The second question (“Are there any content areas that my child appears to have noteworthy trouble with?”) does a great job of complementing the first question by taking the focus off of PROCESS and putting the focus momentarily on CONTENT. That is, you also want to know if there are particular content areas your child struggles with or excels with. Often, a learning disability or giftedness is discovered after a child’s pattern of struggles or talents are recognized in an area of content. As you become aware of any struggles with a certain content area, you can enrich your child’s exposure to that content area at home through Internet-based materials as well as any learning games or tutoring.
This is particularly important for you to take ownership of as the educational system seems to be guilty of, at times, simplifying the curriculum and under-stimulating your child. Remember, teachers do not see as one of their primary roles of identifying learning disabilities or problems in your child. It is delivering curricular content to the general student population.
And finally, the question “Are there any social or behavioral or teamwork issues that my child needs to work on to improve their classroom functioning?” is critical especially as children are spending more time in isolation on computers. It is even more vital that parents constantly be assessing their child’s social development and helping their child constantly sand down any “personality thorns” and continually enhance their ability to have enough “social grease” that they are likable and that they can become an influencer in life.
Remember, what your child KNOWS is going to become decreasingly important as computers and robots “know” more. So, just because your child is a content expert on the culture in Asia, it does not mean they are destined to work for the State Department.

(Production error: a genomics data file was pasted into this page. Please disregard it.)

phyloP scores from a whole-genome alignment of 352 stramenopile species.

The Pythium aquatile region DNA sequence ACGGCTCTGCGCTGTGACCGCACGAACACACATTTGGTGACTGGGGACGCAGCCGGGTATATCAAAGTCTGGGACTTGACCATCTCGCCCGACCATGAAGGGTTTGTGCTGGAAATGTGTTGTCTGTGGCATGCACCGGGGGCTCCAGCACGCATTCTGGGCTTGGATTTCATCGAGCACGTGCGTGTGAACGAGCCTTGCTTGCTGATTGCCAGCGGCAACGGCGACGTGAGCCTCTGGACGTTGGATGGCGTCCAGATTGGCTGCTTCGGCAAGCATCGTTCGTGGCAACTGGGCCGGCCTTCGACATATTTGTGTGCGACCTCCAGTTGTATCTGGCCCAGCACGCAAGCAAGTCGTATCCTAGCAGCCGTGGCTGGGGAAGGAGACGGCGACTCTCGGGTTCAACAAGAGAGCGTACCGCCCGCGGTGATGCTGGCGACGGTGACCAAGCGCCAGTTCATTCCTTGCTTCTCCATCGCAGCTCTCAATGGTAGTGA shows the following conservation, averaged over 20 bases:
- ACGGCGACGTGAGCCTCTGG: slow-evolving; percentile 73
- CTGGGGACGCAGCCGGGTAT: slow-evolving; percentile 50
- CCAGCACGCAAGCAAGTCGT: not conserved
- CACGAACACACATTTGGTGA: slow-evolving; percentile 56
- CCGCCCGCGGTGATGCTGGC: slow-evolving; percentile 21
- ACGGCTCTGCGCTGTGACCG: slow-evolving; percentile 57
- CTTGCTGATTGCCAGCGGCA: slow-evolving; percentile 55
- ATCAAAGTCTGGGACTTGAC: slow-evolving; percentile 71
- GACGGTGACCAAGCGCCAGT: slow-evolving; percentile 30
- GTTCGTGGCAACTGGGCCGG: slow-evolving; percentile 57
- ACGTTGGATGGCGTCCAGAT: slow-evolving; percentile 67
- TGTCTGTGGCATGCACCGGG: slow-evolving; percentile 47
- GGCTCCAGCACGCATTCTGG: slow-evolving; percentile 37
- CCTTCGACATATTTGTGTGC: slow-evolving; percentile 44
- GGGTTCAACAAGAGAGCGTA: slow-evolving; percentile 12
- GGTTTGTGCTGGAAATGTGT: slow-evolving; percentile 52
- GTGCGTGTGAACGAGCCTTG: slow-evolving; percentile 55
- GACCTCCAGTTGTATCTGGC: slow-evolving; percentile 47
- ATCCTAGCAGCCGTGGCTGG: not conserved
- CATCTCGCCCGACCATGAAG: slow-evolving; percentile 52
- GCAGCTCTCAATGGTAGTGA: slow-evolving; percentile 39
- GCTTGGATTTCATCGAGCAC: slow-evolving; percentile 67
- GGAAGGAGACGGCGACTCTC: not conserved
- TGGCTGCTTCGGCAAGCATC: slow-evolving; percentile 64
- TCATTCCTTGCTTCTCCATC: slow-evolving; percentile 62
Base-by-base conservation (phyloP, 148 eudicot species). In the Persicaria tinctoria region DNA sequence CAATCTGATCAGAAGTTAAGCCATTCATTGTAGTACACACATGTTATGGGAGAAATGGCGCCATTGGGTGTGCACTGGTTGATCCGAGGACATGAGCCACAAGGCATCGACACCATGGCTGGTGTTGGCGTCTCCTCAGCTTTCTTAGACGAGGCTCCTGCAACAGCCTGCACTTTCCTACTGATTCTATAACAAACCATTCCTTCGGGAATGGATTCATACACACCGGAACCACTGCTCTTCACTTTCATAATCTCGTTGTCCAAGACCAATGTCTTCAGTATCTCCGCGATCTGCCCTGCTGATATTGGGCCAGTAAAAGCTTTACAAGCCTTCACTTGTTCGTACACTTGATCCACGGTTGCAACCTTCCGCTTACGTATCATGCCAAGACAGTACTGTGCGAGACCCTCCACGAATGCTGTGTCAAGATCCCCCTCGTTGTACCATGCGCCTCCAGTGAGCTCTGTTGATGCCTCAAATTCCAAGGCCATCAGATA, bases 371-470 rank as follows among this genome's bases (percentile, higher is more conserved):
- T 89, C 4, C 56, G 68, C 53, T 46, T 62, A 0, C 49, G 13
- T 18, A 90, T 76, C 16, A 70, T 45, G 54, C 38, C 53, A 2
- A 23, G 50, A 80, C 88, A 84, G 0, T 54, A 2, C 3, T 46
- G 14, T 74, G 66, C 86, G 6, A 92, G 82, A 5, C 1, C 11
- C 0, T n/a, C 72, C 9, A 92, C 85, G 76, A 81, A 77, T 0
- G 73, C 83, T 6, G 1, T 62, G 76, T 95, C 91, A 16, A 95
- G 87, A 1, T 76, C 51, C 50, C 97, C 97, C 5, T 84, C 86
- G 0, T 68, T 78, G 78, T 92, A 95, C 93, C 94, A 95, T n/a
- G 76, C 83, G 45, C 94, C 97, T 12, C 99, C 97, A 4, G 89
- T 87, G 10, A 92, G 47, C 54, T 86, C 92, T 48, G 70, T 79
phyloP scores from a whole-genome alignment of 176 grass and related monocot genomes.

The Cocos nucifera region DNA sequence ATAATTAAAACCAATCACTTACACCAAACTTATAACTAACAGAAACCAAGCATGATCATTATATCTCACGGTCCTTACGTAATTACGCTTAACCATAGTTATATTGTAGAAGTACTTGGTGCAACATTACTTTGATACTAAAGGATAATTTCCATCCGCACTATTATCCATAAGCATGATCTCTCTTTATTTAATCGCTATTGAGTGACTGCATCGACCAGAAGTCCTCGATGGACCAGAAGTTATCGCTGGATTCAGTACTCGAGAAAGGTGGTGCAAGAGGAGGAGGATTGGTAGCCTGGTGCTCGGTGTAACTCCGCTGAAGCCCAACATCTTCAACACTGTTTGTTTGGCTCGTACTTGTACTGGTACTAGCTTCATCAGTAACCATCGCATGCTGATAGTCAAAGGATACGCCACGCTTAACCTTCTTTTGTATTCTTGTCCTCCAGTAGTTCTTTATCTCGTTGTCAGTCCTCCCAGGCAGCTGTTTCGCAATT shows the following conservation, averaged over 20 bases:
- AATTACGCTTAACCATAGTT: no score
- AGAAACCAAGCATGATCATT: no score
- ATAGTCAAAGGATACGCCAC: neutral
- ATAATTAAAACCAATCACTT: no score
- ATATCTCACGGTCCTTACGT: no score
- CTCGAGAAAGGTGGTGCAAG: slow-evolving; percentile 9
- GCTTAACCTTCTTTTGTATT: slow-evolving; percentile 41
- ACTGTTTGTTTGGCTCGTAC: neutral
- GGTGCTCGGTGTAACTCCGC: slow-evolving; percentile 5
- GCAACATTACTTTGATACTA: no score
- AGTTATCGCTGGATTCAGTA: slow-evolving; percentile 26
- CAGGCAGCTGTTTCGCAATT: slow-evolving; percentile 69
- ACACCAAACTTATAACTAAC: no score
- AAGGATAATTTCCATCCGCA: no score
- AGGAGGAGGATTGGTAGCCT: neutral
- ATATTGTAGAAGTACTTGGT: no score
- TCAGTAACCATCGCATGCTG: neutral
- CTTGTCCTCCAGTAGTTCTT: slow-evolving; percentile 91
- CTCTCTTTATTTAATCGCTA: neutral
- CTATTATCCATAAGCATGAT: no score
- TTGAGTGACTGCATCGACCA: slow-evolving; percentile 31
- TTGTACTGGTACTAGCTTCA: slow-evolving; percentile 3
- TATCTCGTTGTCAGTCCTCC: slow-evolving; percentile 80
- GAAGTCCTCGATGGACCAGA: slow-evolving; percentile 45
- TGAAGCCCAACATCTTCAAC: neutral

The way your child will have to compellingly distinguish themselves in the employment market of the 21st century is how well they can work with teams. So they will need to have even more social grease than the children have needed in the past to be successfully employed. And the competition for whom will get a job is international, even in Main Street USA. There is no place where your child has a guarantee of employment. Now that the playing field has been leveled, getting a job means you must be extraordinary, maybe even more extraordinary than ever before in the history of the workforce on our planet.
That “Great Parent” will email these three questions to each of their child’s teachers once an academic term, preferably later in the term after teachers feel like they have really gotten to know your child. I personally use these questions and have reaped incredibly rich information from teachers.
What I tell parents is the same philosophy I practice: keep your questions brief and concise, and focus on hitting the sweet spot of communication style with teachers were you’re not emailing them too much but also you are making sure to check in at least once a term and covering all your bases. These three questions allow you to cover all the bases succinctly.
And remember: let teachers know that you value their perspectives and you want them to be brutally honest. We live in a world where people are decreasingly willing to really tell you what they think.